NBC goes for the gold with live streaming Olympics app
Olympics aficionados, rejoice. NBC Olympics—the broadcast network’s sports division handling coverage of the London 2012 Olympic Summer Games—rolled out two free mobile apps on Thursday aimed at helping you enjoy the Games, either independently or on a second screen.
Of the two apps, NBC Olympics Live Extra is the more compelling and noteworthy release: It’s your passport to bringing the Games right to your mobile device. You’ll be able to live stream more than 3,500 hours of content, encompassing the opening and closing ceremonies, all competitions in each of the 32 Olympic sports, and all 302 medal events.
According to NBC, the “majority” of the coverage is only available to cable, satellite, and telecom customers who subscribe to television services that include both CNBC and MSNBC, so if you’ve already cut your cable cord, you’re out of luck with the NBC Olympics Live Extra app. NBC uses Adobe Pass to validate your TV subscription service, so you can use its app and online-based Live Extra service. (Both of NBC’s Olympics apps, in fact, were created in partnership with Adobe.)
More than 200 cable operators support the authentication technique used by NBC Olympics Live Extra, including Cablevision, Charter, Comcast, Cox, DirectTV, Dish Network, Time Warner Cable, and Verizon. You’ll only need to sign in once throughout the Games on a given device, but you’ll need your account username and password from your provider to use this service. (For reference, WatchESPN, a live sports streaming app from cable network ESPN, handles sign-in in a similar manner.) The same thing goes for using NBC Olympics Live Extra services through its Web streaming coverage, which will be another way to see the same live coverage of what’s going on in London without waiting for the primetime “packaged” broadcasts.
One of the coolest aspects to Olympics Live Extra will be the ability to see multiple concurrent streams for some sports, such as gymnastics, track and field, and tennis. Want to watch what’s happening with Team Russia on the uneven bars rotation instead of Team USA on the floor exercise? No problem. You’ll also be able to choose different camera angles, though NBC’s initial announcement doesn’t mention which sports will get this multistream treatment.
Live streaming is great, but what if you want to relive that golden moment, time and again? Sadly, we’re not quite at a point where we can record the content for future viewing directly on our mobile devices. However, in addition to supporting pause and 30-second rewind on the live streams, Adobe says NBC’s app will also have cloud-based video-on-demand content. Each event has specific rules for when recordings will be made available, and for how long these events will be available for viewers. Not every event will be archived in its entirety, though, and NBC Sports is still making the determination about what content is available. It’s not the holy grail of digitally preserving Olympics coverage, but it is a start.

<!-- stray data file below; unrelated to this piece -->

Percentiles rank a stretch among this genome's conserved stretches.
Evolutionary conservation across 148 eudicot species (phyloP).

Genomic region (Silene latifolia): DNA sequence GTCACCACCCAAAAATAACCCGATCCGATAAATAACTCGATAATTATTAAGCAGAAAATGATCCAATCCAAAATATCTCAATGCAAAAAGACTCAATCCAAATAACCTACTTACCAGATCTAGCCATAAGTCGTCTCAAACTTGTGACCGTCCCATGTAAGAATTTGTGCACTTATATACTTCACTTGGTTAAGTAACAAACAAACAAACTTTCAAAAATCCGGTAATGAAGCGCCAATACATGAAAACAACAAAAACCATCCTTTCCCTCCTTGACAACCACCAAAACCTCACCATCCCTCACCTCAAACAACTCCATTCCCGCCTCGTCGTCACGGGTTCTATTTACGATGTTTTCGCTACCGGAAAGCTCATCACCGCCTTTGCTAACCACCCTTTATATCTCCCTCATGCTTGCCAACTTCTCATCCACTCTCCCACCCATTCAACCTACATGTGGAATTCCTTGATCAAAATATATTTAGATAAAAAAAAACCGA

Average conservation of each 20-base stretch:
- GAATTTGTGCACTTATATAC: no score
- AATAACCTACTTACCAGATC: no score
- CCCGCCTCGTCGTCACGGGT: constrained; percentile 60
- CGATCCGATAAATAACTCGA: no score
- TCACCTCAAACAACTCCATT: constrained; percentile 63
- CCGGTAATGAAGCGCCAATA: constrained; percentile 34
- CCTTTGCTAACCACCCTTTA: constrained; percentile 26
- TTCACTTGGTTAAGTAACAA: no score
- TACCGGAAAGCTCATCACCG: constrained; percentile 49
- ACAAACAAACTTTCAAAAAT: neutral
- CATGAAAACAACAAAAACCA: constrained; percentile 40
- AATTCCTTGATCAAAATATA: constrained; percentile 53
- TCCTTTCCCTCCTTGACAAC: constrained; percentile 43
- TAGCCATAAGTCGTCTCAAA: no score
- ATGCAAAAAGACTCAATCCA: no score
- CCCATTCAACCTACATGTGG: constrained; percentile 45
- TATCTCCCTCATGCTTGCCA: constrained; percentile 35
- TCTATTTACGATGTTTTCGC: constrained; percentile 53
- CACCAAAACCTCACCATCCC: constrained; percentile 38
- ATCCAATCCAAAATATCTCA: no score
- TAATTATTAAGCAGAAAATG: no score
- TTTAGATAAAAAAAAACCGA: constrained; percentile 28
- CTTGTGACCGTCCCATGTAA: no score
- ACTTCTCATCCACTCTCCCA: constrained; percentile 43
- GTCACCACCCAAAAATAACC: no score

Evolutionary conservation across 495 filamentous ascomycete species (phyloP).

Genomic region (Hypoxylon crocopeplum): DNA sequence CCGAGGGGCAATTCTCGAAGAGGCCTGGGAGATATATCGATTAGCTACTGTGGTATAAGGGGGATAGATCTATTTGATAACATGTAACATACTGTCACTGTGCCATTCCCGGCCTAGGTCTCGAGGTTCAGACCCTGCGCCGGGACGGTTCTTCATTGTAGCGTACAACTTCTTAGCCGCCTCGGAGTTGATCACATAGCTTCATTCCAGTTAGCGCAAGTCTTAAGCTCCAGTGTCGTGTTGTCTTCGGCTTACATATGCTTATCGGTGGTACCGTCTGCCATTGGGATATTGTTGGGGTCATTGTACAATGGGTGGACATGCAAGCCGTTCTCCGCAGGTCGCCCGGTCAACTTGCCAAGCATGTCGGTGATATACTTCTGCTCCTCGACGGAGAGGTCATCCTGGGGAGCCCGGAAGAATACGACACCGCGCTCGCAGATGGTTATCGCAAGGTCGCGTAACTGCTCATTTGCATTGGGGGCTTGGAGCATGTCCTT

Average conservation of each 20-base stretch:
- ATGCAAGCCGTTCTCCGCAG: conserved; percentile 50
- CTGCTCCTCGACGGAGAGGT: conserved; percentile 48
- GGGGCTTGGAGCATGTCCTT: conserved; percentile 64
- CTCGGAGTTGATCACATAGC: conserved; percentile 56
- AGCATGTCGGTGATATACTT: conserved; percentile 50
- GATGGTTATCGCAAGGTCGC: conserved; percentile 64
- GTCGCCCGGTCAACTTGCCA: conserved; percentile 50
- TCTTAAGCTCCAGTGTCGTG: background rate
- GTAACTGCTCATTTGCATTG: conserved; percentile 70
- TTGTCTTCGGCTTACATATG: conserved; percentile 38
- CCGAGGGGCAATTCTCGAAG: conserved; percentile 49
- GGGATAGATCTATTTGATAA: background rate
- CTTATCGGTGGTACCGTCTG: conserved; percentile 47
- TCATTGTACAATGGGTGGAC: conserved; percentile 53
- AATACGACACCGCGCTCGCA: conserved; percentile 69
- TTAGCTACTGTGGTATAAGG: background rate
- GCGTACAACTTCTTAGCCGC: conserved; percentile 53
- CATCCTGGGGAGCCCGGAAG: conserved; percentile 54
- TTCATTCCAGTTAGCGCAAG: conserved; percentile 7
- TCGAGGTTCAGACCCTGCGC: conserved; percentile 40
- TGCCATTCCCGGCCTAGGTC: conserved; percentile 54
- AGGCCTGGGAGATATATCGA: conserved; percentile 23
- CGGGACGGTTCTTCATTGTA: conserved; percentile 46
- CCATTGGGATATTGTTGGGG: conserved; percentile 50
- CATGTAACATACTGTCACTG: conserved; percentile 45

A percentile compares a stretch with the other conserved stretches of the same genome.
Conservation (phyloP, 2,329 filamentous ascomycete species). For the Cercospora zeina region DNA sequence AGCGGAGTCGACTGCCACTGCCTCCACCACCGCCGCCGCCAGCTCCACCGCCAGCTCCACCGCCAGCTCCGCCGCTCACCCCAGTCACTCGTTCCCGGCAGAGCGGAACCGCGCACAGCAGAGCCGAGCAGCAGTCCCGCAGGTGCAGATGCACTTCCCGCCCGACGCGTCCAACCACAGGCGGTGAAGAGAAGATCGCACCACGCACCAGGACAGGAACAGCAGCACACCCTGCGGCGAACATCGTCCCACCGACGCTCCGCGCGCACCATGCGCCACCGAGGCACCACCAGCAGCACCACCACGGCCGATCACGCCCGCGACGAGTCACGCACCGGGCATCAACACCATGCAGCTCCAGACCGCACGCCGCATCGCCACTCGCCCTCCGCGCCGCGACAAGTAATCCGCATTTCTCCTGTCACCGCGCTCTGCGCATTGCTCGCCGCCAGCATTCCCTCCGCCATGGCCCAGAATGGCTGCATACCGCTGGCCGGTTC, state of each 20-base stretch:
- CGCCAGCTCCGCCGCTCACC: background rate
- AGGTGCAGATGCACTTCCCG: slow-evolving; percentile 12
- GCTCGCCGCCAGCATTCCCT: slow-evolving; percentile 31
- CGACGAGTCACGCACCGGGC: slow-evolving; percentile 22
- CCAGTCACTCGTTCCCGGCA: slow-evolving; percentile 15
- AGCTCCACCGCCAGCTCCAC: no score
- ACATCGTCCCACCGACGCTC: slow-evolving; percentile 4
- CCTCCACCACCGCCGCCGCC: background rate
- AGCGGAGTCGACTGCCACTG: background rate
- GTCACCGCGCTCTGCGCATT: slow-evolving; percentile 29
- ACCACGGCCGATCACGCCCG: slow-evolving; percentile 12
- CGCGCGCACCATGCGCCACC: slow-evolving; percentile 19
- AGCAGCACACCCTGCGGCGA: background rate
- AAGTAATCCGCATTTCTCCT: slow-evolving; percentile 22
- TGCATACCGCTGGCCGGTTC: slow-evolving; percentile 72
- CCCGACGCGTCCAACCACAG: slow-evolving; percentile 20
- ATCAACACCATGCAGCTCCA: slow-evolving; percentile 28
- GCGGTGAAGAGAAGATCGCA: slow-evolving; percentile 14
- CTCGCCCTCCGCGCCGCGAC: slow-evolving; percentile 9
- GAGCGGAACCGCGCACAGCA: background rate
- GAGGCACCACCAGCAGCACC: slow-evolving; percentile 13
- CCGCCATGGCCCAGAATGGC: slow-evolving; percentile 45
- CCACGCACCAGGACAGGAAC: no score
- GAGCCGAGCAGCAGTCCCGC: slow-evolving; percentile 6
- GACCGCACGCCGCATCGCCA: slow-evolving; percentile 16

You’ll be limited to enjoying the content on your smartphone or tablet; output control for TV is not enabled in the app, likely due to rights issues. NBC Olympics Live Extra, and its companion app NBC Olympics, will work on iPhone, iPad and iPod touch for iOS, and on “select” Android phones and tablets. (You can find NBC Olympics and NBC Olympics Live Extra on Google Play.) NBC did not specify the requirements for the apps to work on Android, but we're working on getting a list from Adobe. We can report, though, that the apps do not work right now on the new Google Nexus 7 tablet, and we've seen reports of other tablets, such as the Samsung Galaxy Tab 7.7, not working either.
The other app released Thursday—NBC Olympics—aims to be your up-to-the-minute multitasker’s backstage access to all things Olympics. This app complements what you’ll see on NBC’s nightly primetime broadcast, with supplemental information, Facebook and Twitter integration, and a Primetime Companion with slideshows, polls, trivia, videos, and athlete bios that are synced to what’s on air. The app will also offer standard fare like live results, event schedules, TV and online listings, and news.
The two apps are tightly interconnected and immersive, so you can switch seamlessly among the two.
As presented, the NBC Olympics Live Extra app sounds terrific, even if it falls short of what the ultimate Olympic junkie’s ideal may be for viewing and capturing the action. It also sounds like it will deliver on many of the promises that didn’t quite come to fruition four years ago with NBC’s ambitiously planned Silverlight-based Web coverage of the Beijing Olympics.
Once the Games get underway, I’ll follow up with a report on how the apps work in practice, as opposed to theory.
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